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I know nothing of the different types of British accents unfortunately. From a viewpoint of a young American into the Titanic, the only difference I know of British accents is from the Titanic movies where the guys in the boiler room spoke much differently than those in first class! I suppose you would call that cockney and "proper".
Anyway, as an American I can say that when I heard the BBC interview I thought he sounded quite like an American. I could tell there was some British influence in his voice but he definitely mellowed his British accent down or picked up our accent over his years of travel.
 
Dec 29, 2006
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Witney
I doubt if there would have been many Cockneys in the boiler rooms of British ships in 1912 - many Merchant Navy firemen were Liverpool Irishmen, while seaman would often have had West Country accents which, to an American, would probably have sounded something like an old-time East Coast accent (think of some of the dialogue in Moby Dick!)
 

Shea Sweeney

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Dec 6, 2006
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I see. Thanks for the accent lesson, Stanley. So, figuring that you're British, what exactly is "cockney" then? Most Yanks would assume it is just the accent of all lower class Britons.
 

Bob Godfrey

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Nov 22, 2002
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Cockneys are working class Londoners, or more specifically East Enders. A South Londoner (like myself) can distinguish East End Cockney from his own local accent, but somebody from further afield would find that difficult. Nobody, however (not even an American), could witness a conversation between a Londoner and somebody from the English north, Midlands or 'west country' and think they were speaking with the same accent, any more than we in England would think that a New Yorker and a Texan spoke with the same accent.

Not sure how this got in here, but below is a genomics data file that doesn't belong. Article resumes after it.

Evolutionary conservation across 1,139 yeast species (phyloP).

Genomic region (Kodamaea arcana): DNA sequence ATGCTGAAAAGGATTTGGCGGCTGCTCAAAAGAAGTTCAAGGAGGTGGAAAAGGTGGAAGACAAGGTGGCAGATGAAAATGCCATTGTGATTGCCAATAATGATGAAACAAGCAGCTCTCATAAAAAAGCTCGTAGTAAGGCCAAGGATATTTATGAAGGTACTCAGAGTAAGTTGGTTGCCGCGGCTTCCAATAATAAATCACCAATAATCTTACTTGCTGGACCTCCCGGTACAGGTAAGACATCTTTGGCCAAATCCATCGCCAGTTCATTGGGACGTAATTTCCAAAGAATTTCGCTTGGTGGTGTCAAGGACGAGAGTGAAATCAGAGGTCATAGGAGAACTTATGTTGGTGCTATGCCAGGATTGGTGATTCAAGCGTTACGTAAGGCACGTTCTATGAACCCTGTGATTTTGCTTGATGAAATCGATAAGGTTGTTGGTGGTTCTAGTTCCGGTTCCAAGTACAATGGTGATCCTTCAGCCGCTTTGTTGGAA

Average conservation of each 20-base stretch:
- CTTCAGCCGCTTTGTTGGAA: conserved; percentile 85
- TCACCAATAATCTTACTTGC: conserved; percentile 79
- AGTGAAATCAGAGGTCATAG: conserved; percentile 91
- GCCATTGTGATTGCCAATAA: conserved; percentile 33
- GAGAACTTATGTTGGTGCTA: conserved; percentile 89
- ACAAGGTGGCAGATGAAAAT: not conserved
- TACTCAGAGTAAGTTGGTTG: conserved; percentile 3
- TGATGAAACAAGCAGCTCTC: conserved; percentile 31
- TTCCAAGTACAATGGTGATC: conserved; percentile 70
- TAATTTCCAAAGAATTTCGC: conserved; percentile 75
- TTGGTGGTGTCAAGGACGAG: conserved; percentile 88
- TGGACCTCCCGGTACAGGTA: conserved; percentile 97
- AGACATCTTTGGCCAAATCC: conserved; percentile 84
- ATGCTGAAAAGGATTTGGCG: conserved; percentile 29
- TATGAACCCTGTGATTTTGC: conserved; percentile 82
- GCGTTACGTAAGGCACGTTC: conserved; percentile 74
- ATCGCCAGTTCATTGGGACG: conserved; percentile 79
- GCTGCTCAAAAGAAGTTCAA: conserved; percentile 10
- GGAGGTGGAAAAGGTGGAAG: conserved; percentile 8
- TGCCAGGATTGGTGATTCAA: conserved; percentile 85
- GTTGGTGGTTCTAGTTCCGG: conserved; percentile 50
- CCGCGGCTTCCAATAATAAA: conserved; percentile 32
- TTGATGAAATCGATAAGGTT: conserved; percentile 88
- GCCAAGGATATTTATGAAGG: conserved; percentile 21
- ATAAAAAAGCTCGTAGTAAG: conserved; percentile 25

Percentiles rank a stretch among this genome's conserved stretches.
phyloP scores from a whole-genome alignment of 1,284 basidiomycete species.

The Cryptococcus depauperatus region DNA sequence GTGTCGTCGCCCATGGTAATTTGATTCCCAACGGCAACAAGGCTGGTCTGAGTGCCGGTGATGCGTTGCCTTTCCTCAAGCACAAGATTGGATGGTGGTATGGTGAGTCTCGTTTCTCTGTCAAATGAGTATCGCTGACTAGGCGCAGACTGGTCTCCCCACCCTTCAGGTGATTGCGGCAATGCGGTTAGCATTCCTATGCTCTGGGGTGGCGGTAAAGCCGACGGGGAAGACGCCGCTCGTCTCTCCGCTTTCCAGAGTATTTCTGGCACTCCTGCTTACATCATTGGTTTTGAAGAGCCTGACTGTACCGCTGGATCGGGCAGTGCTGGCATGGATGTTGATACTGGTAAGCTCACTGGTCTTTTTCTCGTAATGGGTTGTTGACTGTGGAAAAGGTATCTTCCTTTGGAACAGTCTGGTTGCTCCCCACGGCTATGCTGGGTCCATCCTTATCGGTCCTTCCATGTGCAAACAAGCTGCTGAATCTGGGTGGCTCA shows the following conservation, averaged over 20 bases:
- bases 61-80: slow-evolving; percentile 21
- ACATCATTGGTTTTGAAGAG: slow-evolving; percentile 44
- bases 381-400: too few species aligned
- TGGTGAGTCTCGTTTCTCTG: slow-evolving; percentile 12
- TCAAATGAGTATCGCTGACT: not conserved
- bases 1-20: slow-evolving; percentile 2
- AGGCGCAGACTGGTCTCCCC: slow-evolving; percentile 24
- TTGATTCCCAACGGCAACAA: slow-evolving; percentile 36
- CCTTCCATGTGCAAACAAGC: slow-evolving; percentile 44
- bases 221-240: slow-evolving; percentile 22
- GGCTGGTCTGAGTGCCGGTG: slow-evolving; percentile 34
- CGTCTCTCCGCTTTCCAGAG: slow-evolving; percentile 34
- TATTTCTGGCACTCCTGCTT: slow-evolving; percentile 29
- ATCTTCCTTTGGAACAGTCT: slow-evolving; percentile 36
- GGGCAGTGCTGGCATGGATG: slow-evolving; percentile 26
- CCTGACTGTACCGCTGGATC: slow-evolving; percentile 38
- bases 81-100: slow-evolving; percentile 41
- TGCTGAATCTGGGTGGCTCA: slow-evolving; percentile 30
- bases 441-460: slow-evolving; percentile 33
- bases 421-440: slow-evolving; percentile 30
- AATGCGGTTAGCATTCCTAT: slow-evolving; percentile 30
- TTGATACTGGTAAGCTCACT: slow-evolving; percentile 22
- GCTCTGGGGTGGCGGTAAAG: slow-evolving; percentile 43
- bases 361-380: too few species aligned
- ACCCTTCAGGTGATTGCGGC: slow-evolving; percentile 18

Dave Gittins

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A quick skim through the boiler room crew shows that the majority were born in Hampshire. Liverpool is possibly the next most likely birthplace, but it's well behind. There were a few from London and at least one Dutchman.

I noticed some American paper described Fred Fleet as a Cockney, but that just shows the reporter wasn't familiar with English accents. He obviously wasn't upper class, so call him a Cockney.

My father came from Lancashire and I think I detect the Lancashire accent in Lightoller, though it's not at all strong.

The whole subject of regional accents is quite fascinating. My Geordie mate says he can tell the difference in accents between Newcastle-on-Tyne and North Shields, a few miles away. There are even purely local words. A Belgian mate says the same applies in his country.
 

Shea Sweeney

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Dec 6, 2006
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"The whole subject of regional accents is quite fascinating."

I'll say so! USA is substantially larger than the UK yet you guys have so many different accents. Sure we've got a handful but as Dave pointed out some are different even though their speakers may only lived not many miles away from one another. Thanks for the input.
 
May 3, 2005
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Thank, you Shea Sweeney !-

>>"The whole subject of regional accents is quite fascinating."<<

...One of the things that makes for interesting viewing...watching all the "Britcoms" on the local PBS station in Dallas are the different accents....from "Mr. Molterd" of "Are You Being Served Again" to "Captain Peacock" on "Are You Being Served"...in addition to...of course !...the characters on "The Last of the Summer Wine"...et cetera, et cetera and so forth....ad infinitum.

I say ! Do you blokes in the UK really talk like that ?

Of course...forbid the thought !...you might think of we Dallasites as having a bit of a curious accent. LOL.